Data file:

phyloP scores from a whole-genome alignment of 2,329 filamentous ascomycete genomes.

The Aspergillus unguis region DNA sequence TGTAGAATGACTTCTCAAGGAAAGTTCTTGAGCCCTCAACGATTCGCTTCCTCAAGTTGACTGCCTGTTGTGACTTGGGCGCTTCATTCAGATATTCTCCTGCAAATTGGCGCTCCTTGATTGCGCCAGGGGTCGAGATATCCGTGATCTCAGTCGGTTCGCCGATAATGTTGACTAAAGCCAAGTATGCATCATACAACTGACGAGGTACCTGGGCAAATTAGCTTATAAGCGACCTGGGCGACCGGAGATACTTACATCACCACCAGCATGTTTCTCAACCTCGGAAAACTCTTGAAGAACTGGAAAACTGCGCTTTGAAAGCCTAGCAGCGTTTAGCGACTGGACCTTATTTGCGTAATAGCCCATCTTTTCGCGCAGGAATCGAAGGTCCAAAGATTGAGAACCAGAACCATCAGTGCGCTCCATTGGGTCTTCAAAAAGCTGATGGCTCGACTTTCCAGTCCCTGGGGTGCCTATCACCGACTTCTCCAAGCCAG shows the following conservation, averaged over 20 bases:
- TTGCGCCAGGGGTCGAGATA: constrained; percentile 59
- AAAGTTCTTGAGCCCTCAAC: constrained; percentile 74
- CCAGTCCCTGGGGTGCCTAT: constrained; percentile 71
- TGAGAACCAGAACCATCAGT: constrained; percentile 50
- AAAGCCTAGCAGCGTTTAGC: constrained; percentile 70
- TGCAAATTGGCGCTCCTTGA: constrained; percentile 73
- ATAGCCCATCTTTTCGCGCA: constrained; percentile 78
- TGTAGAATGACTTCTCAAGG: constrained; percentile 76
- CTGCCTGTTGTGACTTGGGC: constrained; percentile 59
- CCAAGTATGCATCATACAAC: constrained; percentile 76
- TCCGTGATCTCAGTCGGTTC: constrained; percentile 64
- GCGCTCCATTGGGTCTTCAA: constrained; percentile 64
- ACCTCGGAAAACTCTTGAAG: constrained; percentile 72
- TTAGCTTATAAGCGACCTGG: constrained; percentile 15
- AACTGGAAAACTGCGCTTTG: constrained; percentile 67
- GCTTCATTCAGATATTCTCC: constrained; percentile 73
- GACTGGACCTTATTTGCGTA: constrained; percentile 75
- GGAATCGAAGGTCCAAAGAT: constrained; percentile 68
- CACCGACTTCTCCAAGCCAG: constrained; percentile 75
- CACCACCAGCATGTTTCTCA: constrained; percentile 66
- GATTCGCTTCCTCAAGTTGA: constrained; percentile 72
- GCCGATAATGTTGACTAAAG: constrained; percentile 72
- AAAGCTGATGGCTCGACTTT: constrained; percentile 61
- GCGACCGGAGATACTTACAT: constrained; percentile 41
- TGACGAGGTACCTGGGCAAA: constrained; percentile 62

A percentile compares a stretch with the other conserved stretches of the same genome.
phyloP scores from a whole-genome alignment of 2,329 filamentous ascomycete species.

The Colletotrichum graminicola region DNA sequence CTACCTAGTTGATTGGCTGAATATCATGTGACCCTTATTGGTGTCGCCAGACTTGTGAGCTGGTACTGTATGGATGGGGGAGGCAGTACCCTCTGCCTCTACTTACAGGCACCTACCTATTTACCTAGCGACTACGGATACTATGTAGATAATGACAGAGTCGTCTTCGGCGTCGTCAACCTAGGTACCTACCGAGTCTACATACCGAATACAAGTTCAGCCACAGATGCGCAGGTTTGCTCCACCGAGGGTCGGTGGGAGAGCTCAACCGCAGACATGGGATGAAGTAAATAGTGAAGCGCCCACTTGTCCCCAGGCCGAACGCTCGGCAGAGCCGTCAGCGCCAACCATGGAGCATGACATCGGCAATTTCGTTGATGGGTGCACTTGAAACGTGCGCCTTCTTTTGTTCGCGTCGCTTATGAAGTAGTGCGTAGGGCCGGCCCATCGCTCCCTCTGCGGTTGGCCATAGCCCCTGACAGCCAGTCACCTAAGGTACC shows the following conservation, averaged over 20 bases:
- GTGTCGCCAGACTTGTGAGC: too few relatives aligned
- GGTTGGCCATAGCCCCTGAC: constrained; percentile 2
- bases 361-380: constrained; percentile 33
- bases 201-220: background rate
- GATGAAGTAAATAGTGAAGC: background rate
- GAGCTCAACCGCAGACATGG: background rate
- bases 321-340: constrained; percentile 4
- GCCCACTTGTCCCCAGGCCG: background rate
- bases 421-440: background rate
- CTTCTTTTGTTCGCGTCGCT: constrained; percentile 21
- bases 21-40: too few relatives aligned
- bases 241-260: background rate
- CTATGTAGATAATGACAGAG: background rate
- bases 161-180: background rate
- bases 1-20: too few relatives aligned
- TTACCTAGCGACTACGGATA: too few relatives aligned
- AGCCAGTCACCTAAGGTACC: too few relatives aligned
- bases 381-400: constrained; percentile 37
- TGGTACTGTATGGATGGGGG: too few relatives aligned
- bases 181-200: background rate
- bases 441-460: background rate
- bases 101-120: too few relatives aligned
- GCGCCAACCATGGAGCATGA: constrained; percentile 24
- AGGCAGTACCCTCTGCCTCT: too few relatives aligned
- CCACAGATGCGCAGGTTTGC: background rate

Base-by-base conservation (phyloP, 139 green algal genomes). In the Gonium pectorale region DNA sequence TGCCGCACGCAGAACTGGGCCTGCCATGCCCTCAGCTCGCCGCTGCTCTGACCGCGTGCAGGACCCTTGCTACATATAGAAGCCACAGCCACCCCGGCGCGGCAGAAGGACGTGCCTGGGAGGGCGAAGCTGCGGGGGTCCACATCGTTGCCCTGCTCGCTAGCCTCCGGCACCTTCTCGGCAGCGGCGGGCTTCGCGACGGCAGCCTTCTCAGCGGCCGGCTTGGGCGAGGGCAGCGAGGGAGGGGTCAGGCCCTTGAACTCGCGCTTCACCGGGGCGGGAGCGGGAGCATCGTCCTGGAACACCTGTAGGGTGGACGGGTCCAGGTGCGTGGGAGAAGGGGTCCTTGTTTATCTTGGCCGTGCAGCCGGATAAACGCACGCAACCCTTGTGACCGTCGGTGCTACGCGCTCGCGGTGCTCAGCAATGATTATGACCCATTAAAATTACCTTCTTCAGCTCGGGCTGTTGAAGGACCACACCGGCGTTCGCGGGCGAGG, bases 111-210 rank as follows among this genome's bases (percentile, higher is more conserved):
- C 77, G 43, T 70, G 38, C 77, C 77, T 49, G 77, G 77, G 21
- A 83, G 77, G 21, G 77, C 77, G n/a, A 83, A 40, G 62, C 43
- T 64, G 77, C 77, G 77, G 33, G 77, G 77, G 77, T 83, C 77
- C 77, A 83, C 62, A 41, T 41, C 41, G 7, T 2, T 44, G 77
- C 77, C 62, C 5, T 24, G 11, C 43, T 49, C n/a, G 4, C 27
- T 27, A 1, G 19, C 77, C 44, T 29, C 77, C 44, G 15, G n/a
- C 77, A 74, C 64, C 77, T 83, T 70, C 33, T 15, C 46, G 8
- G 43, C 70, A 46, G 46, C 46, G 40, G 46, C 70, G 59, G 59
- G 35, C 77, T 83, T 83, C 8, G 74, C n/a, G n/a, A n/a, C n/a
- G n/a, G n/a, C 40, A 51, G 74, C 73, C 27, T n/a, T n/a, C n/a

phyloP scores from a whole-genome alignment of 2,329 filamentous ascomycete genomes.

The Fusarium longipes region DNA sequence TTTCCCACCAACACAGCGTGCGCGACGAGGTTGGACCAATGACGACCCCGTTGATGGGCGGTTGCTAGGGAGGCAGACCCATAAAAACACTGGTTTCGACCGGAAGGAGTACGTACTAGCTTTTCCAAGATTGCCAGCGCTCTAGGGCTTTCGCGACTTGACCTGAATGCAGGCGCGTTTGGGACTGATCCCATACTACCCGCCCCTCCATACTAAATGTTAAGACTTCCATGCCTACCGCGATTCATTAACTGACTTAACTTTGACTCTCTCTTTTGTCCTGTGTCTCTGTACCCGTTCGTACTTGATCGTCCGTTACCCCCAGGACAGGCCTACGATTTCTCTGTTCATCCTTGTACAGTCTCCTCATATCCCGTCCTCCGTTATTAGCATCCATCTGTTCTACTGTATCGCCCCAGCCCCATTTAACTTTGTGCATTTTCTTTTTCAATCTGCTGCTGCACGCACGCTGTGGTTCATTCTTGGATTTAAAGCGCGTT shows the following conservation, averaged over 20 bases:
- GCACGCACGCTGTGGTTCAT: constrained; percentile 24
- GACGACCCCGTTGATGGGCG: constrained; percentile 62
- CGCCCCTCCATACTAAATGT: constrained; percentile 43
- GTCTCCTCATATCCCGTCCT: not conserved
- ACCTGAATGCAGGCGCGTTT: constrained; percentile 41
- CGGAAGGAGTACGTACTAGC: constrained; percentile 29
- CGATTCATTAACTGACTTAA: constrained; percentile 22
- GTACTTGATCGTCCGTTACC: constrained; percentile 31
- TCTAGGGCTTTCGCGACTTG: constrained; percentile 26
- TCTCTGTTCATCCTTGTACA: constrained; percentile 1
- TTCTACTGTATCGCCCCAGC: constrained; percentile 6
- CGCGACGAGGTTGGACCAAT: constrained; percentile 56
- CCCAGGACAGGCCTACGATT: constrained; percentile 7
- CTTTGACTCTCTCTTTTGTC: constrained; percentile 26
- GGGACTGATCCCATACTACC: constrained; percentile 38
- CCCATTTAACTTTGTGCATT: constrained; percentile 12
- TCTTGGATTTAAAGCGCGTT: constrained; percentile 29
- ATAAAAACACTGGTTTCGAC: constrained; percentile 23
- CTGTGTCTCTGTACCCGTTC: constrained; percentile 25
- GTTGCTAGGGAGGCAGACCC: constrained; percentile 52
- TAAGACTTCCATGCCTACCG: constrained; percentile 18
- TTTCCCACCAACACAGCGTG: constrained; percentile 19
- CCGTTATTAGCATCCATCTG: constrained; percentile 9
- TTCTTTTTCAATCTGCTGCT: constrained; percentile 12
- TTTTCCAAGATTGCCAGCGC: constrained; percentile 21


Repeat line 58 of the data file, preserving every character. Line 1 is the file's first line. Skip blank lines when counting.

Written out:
- A 83, G 77, G 21, G 77, C 77, G n/a, A 83, A 40, G 62, C 43